If it wasn’t for Embiid, this game would’ve never gotten close. Brett Brown even sensed that and played Embiid a season-high 41 minutes, barely resting him in the second half. That’s after he played the big man 39 minutes against Sacramento Saturday.
• It was a pretty pedestrian game from Jimmy Butler offensively. Brown has said on numerous occasions and reiterated again before the game that he’d like to see Butler be more aggressive on that end of the floor. His fourth quarter against the Kings looked like an encouraging sign and he appeared aggressive early in the first few minutes of this one. Ultimately, he finished with just 16 points on 4 of 11 from the field.
Wright stuff: Delon Wright had one of his best games of the season Sunday against the Clippers on Sunday, with 14 points in an aggressive performance. He only went 1-for-7 from the field Tuesday but continued to play aggressively, adding six points from the free-throw line.
Blistering start: The Raptors scored 72 points and led by 17 at halftime. It was their highest scoring first half of the season and tied the highest scoring half in any game, 72 in Portland.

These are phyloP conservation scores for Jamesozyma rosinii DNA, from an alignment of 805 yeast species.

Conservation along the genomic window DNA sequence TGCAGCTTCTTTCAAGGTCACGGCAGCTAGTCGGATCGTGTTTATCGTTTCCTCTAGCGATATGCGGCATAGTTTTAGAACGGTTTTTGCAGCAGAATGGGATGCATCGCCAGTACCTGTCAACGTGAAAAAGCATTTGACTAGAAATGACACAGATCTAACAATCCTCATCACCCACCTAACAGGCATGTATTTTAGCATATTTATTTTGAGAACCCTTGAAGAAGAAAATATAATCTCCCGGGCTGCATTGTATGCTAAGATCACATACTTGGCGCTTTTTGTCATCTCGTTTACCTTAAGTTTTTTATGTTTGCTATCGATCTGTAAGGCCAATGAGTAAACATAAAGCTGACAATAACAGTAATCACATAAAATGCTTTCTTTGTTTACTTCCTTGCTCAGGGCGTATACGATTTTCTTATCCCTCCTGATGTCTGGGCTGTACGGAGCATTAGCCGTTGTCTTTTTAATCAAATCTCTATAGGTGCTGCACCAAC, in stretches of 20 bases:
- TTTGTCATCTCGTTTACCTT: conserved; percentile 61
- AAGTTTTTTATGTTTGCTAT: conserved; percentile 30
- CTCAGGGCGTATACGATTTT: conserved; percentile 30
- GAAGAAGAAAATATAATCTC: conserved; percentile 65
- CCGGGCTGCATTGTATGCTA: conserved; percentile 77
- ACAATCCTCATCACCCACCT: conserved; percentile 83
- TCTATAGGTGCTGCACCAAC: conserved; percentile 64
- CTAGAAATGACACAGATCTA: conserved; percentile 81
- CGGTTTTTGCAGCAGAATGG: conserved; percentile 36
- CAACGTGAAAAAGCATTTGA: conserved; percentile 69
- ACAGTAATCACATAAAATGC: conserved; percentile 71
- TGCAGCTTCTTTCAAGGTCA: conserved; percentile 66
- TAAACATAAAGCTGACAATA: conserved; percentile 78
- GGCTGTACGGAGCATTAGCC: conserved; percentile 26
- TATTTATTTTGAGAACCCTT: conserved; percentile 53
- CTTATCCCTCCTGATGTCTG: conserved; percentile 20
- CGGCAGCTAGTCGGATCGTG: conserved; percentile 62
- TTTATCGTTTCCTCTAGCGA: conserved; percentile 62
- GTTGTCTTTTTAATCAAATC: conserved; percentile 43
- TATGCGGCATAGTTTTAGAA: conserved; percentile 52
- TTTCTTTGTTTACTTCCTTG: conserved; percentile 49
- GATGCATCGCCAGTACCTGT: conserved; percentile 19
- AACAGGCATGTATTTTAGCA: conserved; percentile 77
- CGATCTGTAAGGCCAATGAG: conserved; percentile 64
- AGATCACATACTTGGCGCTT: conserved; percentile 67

Shooting them up: Toronto will have a fourth participant in the NBA’s all-star weekend festivities Feb. 15-17 in Charlotte.
• I didn’t think the final score was representative of how outclassed the Sixers were for a lot of Tuesday evening. I was half expecting to look up at the scoreboard and see them down by 35 points at different times throughout the game. Even when they went on a spurt early in the third, they made all of five points back while playing Embiid for seven-plus minutes to open the quarter.
You can’t really say, “They don’t beat good teams!” after watching them beat the Warriors (and when they’re playing without two starters), but it was disappointing to see them outclassed by the Raptors yet again. The only time they’ve beaten Toronto this year was with a bunch of Toronto’s main pieces out. That doesn’t bode well for the playoffs.
The game certainly speaks volumes about how good Embiid is, at the very least.
• Kawhi Leonard junks up a lot of things the Sixers like to do. And really, that comes down to how miserable he makes like for Ben Simmons, who can not seem to figure out what to do when Leonard is on the floor.